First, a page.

How can we make social media a nice place where we occasionally go to find something fun, instead of an addictive, time-wasting, my-life-is-better-than-yours competition? I investigated this for Flow magazine and it helped me to actually spend less time online.


It helps to admit that you might be addicted—addicted to the rush of dopamine that you get when you’re searching for ‘news’. “We are permanently searching for the reward of distraction,” says Cal Newport, associate professor of computer science at Georgetown University and author of Deep Work, in an interview with the Dutch newspaper De Volkskrant. It’s no coincidence that we stare so often at our screens because all apps are made by companies who benefit financially from our using their services as much as possible. It’s designed so that we keep on communicating through their products, and to ensure that this continues they pull every trick possible: neurological, psychological, sociological and so on. Which is good to know.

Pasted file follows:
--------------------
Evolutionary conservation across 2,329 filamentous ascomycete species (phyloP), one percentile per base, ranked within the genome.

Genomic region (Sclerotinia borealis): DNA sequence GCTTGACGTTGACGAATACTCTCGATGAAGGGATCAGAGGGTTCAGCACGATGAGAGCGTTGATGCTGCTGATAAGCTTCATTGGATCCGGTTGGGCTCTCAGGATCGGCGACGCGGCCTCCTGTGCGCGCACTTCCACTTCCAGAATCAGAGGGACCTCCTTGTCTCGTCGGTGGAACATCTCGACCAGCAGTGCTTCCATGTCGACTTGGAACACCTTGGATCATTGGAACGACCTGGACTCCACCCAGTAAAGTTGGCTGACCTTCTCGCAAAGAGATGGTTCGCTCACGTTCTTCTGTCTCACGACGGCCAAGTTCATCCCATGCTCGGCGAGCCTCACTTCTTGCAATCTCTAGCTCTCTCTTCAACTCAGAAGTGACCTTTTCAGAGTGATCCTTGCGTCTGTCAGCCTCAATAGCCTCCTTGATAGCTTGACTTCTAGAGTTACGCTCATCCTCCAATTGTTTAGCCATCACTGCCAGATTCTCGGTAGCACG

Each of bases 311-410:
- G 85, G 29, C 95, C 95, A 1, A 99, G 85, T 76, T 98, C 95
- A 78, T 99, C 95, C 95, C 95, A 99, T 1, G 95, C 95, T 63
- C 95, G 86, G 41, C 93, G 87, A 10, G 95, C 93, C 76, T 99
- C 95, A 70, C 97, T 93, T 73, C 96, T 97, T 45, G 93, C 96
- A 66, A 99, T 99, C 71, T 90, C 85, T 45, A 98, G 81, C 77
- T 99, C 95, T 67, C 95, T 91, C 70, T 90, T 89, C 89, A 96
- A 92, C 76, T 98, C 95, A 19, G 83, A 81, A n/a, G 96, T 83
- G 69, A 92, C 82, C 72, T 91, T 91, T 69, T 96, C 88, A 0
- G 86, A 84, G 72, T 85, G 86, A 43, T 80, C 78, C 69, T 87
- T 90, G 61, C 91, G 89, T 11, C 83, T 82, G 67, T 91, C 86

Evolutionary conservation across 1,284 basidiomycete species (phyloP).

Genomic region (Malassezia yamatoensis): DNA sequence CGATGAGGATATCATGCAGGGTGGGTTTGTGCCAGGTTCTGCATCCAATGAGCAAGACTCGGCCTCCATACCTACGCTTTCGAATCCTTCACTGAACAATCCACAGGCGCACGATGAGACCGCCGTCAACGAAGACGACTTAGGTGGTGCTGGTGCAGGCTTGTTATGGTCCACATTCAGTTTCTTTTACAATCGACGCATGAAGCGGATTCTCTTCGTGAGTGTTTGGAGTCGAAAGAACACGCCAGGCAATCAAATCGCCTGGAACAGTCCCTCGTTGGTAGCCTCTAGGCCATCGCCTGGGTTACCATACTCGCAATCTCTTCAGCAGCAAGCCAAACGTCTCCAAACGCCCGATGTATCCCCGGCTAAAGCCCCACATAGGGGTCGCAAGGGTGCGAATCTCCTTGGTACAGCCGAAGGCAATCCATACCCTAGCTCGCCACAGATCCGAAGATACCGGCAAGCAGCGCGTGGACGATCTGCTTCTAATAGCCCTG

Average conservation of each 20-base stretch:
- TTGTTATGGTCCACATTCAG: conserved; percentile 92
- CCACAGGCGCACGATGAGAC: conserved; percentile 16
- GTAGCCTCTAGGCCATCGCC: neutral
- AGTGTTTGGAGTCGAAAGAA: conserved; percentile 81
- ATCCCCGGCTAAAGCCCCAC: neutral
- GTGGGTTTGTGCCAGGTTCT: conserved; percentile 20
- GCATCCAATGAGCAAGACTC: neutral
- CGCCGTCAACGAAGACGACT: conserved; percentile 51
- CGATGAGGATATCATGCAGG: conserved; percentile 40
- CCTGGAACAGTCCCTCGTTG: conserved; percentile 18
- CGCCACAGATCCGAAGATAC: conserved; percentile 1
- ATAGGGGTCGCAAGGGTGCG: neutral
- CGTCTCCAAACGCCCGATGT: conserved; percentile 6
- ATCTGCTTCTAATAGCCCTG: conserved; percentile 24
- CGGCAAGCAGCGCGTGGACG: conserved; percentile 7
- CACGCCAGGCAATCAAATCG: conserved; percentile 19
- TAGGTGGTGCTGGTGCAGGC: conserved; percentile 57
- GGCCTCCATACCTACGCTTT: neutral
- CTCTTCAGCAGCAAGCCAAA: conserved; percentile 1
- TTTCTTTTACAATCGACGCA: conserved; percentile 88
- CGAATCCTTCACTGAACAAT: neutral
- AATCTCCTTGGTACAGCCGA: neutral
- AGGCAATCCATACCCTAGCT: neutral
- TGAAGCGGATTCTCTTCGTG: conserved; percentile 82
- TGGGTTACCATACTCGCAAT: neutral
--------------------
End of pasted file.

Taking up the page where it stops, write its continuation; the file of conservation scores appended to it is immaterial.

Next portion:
Awareness is the first step toward change. Start keeping track of your daily phone usage: Put a mark in your agenda every time you look at your phone and then add the marks up (there’s also an app for that). It may only take about ten minutes to check a phone (estimate) but it takes half an hour to regain concentration (fact).


Everything that rings, beeps or flashes is a distraction—not only to you but also to those around you. We tend to make new information a priority and, on top of that, it’s hard not to be curious or to think: It might be important. Keep your phone on silent and only peek at it every once in a while

You can the other 12 tips in the full article here: Offline 15 tips NL0816, or order the paper issue of Flow magazine, which will not disappoint you!


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